The appellant argued that the empanelment and appointment of Respondent 4 as DGP was vitiated by bias as respondent 5 who was a member of the Empanelment Committee was prejudiced against the Appellant due to the report filed by the Appellant before the Punjab and Haryana High Court by which Respondent 5 was found to be involved in criminal activities. The appellant submitted that, on earlier occasions Respondent 5 had recused himself in matters relating to the Appellant and, therefore, he ought not to have participated in the selection process.

Noticeably, the incumbent DGP of the State is a member of the empanelment committee according to the Draft Guidelines issued by the UPSC and the Guidelines were issued in compliance with the directions given by the under Article 142 of the Constitution, which was well-known and in public domain. Therefore, the Bench opined that the position that Respondent 5, being the DGP, would be a member of the Empanelment Committee was within the knowledge of the Appellant and ignorance of that factum must be rejected as a mere pretence. Moreover, the fact that respondent 5 was member of the Committee was even published in the Hindustan Times, considering that the appellants were not laymen, but senior police officers aspiring for the appointment to the top police position in the State, the Bench held that they were estopped from challenging the recommendations made by the Committee, given the fact that they had taken a calculated chance, and not protested till the selection panel was made public. Applying the ratio of Madan Lal v. State of Jammu and Kashmir, (1995) 3 SCC 486, the Bench stated,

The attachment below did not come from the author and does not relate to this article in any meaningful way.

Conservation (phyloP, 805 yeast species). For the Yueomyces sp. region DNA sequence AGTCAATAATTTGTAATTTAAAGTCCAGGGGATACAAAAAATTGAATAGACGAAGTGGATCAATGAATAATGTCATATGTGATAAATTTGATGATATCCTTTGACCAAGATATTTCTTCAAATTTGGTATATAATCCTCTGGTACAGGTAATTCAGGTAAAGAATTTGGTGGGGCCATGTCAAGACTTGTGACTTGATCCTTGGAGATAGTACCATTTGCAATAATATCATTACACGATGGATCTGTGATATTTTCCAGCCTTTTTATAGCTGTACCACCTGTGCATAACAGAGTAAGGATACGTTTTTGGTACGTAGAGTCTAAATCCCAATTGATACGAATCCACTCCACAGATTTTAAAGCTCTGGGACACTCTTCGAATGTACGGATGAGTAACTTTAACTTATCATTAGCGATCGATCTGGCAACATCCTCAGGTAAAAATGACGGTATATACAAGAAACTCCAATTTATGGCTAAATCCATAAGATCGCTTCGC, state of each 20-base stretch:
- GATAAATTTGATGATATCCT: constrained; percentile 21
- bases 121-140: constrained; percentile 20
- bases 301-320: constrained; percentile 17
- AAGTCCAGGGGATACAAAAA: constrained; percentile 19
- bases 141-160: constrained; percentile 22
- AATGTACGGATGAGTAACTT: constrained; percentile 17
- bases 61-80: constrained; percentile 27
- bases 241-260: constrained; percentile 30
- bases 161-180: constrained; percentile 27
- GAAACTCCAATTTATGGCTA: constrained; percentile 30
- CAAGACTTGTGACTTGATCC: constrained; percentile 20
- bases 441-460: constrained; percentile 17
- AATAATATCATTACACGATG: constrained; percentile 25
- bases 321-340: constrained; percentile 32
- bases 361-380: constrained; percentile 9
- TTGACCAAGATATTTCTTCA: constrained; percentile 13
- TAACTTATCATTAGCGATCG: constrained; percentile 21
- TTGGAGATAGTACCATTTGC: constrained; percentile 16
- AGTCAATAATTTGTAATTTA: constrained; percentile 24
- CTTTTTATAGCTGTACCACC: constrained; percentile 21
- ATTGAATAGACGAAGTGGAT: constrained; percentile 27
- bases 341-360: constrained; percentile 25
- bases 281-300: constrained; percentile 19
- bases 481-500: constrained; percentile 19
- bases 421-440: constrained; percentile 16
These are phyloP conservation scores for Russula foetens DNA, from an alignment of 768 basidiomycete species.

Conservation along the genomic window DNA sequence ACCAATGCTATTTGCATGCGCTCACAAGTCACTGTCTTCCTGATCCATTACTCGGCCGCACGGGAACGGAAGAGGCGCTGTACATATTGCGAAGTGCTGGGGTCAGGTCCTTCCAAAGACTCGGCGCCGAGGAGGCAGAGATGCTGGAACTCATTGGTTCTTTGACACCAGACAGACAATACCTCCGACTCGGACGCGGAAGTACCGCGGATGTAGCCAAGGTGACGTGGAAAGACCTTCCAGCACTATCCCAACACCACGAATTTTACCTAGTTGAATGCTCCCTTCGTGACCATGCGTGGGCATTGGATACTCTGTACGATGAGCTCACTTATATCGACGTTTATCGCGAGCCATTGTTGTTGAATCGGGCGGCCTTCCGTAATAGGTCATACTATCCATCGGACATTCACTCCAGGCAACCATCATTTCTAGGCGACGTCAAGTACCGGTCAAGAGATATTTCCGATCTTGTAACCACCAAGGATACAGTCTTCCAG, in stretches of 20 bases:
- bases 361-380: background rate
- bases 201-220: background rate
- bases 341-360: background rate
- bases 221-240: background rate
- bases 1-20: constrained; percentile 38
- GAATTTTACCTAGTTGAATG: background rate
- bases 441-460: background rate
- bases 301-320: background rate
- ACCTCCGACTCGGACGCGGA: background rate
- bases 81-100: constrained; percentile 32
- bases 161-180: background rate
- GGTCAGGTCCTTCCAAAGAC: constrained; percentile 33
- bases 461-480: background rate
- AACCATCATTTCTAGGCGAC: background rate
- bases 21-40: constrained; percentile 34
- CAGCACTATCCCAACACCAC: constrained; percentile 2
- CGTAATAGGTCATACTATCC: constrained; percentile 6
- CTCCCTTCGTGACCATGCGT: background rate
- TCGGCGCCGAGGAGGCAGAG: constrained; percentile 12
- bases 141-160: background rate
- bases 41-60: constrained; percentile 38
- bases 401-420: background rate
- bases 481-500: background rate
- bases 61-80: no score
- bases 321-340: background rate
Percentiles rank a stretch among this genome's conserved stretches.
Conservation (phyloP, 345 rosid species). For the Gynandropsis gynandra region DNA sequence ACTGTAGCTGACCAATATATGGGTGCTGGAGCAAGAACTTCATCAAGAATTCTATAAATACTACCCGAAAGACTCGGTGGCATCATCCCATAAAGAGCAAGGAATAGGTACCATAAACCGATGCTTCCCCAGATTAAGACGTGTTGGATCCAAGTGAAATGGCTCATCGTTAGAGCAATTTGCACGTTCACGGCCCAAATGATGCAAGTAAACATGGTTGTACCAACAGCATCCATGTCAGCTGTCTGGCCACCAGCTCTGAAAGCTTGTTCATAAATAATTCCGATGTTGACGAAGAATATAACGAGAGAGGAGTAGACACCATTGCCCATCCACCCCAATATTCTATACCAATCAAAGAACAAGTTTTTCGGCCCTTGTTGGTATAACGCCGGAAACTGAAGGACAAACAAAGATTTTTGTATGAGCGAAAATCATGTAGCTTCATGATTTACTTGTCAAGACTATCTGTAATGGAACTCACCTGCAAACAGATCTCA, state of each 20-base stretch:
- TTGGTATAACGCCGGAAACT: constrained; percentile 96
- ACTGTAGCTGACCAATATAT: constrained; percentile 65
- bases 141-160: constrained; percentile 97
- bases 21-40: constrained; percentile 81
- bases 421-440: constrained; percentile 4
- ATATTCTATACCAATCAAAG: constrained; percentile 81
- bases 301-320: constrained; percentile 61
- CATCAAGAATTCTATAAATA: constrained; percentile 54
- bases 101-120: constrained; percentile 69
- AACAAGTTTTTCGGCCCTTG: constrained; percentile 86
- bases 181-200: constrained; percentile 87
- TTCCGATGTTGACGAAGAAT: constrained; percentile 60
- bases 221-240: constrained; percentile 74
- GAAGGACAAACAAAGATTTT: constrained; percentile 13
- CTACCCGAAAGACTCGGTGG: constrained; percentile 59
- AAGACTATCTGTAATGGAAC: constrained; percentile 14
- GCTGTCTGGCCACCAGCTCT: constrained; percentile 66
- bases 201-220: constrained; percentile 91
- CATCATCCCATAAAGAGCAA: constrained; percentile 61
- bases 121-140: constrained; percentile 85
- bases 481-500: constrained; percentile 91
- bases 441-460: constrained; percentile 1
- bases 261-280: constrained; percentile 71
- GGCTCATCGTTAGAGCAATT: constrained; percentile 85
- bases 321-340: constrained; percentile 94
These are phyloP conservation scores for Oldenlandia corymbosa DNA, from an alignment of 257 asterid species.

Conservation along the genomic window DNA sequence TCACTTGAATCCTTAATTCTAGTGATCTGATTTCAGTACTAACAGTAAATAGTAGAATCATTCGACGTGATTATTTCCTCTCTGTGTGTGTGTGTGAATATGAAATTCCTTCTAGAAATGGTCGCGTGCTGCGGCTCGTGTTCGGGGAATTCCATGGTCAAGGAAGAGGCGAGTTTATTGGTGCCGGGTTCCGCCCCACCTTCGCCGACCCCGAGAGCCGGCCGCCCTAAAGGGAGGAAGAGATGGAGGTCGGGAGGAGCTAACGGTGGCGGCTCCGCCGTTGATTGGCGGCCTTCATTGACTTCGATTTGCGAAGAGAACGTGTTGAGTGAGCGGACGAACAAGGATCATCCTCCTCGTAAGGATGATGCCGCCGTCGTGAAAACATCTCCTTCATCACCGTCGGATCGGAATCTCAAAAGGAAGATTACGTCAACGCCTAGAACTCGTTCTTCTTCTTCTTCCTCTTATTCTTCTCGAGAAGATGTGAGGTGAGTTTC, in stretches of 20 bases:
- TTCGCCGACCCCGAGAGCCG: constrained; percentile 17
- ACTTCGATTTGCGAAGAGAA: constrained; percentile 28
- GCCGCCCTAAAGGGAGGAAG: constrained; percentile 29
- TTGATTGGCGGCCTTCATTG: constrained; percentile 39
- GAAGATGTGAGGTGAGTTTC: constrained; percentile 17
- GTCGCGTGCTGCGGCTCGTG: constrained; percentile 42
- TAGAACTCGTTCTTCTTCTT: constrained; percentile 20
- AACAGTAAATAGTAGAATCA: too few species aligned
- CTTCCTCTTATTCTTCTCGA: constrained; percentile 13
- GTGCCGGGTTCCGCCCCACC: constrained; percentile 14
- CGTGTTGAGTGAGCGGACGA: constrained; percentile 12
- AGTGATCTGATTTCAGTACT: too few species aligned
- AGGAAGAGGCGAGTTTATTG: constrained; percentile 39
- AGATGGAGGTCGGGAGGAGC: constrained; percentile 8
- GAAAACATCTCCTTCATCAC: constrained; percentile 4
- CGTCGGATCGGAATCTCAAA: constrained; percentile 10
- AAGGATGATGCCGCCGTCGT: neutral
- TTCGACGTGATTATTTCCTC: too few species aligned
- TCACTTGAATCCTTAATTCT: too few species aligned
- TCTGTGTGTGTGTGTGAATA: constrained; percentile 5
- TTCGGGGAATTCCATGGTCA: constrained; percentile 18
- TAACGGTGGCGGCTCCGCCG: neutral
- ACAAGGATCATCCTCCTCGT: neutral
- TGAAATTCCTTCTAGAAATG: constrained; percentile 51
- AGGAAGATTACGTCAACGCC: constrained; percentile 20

“When a person takes a chance and participates, thereafter he cannot, because the result is unpalatable, turn around to contend that the process was unfair or the selection committee was not properly constituted.”


In the light of above, the Bench held that the High Court did not commit any error by setting aside the judgment of the Tribunal and upholding the selection and appointment of Respondent 4 as DGP of State of Punjab. Accordingly, the appeals were dismissed.

[Mustafa v. Union of India, 2021 SCC OnLine SC 1063, decided on 16-11-2021]

Kamini Sharma, Editorial Assistant has put this report together